Food contamination lawyers at Pintas & Mullins Law Firm report that a California company is announcing a national recall of its organic spinach. The Taylor Farms Retail baby spinach may be contaminated with E. coli.
The recalled spinach is sold under the labels Central Market, Full Circle, Marketside, Simple Truth, and Taylor Farms. Recalled Full Circle products were only distributed in California and Central Market products only in Texas. The most wide-spread recall is under the Taylor Farms Organic Baby Spinach label, with a best-by date of February 24, 2013. A comprehensive list of all products and code dates can be found here.
Every year, more than 73,000 illnesses are linked to E. coli poisoning, which result in more than 2,000 serious infections and 60 deaths in the United States. This most recent spinach recall does not come as a surprise to many. E. coli lawyers at Pintas & Mullins Law Firm recently reported that leafy greens such as spinach are the nation’s leading cause of food-borne illness, according to a federal investigation (blog)
The federal study was conducted by the Center for Disease Control and Prevention (CDC), which found that 48 million Americans get sick from food poisoning every year. One in five of these illnesses are due to leafy green vegetables, surprisingly more than any other food. The study examined data from 1998 through 2008, and found that produce of all types caused more than 330 deaths in the ten-year period.
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Taylor Farms reports do not indicate which specific strain of E. coli required the recall, and do not say where reports of contamination came from. This is troublesome because strains of E. coli can range from relatively minor to life-threatening. One of these particularly deadly strains is called 0157:H7, which begins to manifest as severe abdominal cramps and vomiting, and can ultimately lead to kidney failure and death. Signs of this particular strain usually begin within three or four days after consuming the contaminated food, although they can begin as early as one day afterward or as late as one week.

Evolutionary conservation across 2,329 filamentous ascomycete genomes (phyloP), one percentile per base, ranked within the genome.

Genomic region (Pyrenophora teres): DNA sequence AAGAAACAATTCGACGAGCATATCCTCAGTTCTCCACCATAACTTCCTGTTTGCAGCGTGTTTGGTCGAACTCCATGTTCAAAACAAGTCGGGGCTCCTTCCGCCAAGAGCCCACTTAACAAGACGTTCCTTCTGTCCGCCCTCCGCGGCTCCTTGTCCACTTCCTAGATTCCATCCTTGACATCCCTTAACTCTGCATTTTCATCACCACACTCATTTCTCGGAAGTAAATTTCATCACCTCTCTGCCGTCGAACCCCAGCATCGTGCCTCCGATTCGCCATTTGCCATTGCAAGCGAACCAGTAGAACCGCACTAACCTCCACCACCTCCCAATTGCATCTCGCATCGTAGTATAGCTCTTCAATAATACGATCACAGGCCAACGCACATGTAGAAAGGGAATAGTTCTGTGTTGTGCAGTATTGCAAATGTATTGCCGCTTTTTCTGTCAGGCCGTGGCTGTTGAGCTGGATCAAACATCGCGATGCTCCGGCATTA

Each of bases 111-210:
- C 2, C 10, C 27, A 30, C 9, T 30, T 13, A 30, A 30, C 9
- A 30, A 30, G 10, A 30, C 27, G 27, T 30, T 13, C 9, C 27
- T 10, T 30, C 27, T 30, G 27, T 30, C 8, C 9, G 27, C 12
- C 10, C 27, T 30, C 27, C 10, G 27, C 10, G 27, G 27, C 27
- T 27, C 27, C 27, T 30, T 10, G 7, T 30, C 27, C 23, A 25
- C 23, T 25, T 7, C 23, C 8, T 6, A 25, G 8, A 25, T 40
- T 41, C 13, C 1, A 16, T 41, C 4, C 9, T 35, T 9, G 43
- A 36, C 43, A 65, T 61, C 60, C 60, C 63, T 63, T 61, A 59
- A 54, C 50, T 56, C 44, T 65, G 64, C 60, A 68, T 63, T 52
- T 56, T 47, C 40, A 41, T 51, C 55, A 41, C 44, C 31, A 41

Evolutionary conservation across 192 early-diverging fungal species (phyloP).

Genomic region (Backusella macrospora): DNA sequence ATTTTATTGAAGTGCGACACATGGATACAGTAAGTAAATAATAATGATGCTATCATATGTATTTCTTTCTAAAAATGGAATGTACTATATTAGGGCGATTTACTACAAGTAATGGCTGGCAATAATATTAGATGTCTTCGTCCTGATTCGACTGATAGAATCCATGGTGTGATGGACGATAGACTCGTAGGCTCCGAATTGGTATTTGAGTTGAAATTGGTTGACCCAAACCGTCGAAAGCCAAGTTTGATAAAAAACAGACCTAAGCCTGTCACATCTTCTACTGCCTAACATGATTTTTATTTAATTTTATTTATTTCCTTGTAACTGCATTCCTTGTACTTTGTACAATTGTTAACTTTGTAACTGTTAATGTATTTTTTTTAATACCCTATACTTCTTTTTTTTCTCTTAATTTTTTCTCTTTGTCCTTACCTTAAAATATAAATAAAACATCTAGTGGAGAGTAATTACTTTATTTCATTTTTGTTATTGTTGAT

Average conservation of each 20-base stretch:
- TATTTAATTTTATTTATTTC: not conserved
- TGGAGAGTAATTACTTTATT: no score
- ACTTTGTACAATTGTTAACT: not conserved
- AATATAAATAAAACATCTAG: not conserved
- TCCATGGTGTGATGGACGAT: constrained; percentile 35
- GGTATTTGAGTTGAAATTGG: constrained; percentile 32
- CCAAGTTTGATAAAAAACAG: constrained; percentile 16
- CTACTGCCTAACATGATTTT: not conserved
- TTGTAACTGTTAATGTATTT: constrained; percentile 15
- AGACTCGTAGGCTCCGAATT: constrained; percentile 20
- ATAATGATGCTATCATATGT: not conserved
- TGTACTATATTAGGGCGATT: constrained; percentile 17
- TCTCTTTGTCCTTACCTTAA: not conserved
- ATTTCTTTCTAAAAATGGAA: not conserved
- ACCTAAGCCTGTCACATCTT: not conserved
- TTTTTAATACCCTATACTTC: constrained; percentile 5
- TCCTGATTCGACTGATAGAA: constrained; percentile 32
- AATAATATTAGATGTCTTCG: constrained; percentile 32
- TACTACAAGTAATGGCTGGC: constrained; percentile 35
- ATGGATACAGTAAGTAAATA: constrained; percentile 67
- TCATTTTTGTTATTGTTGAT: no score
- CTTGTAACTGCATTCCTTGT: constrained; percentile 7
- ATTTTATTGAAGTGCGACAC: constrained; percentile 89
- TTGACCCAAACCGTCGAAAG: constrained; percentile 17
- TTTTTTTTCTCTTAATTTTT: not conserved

The more dangerous strains of E. coli release a powerful toxin into the body, damaging the lining of the small intestines. The bacteria may have contaminated the organic spinach through runoff from cattle farms, which traveled down into the fields where the spinach was growing. E. coli can affect anyone, however, young children, elder adults, and those with weakened immune systems are most at risk. Food contaminated with E. coli may be relatively harmless in some people, but deadly in others who are prone to experiencing more serious complications.
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Other foods at a high risk of E. coli contamination include undercooked or mechanically tenderized beef, unpasteurized milk, soft cheeses made from raw milk, and apple juice and cider. Unfortunately, there are no current treatments to cure E. coli infections, nor are there any methods to relieve symptoms or prevent complications. For most, the best effective way to treat an E. coli infection is by drinking plenty of fluids and getting enough rest. Experts also recommend avoiding taking anti-diarrheal medications – even if it is one of your symptoms – as they slow down the digestive systems.
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Earlier in 2013, the FDA proposed a sweeping food safety reform intended to prevent contamination of this kind. The new standards will, among other things, require food manufacturers to create formal plans outlining how they will prevent dangerous contaminations and food-borne illnesses. Additionally, the proposals cite specific changes in farming regulations, including requiring farmers to wash their hands and build fences to reduce contact with animals.
Product recall lawyers at Pintas & Mullins Law Firm remind the public to always wash produce thoroughly before cooking and consuming. If you or someone close to you was affected by contaminated or recalled food, you may be entitled to compensation for you injuries, pain, and medical expenses.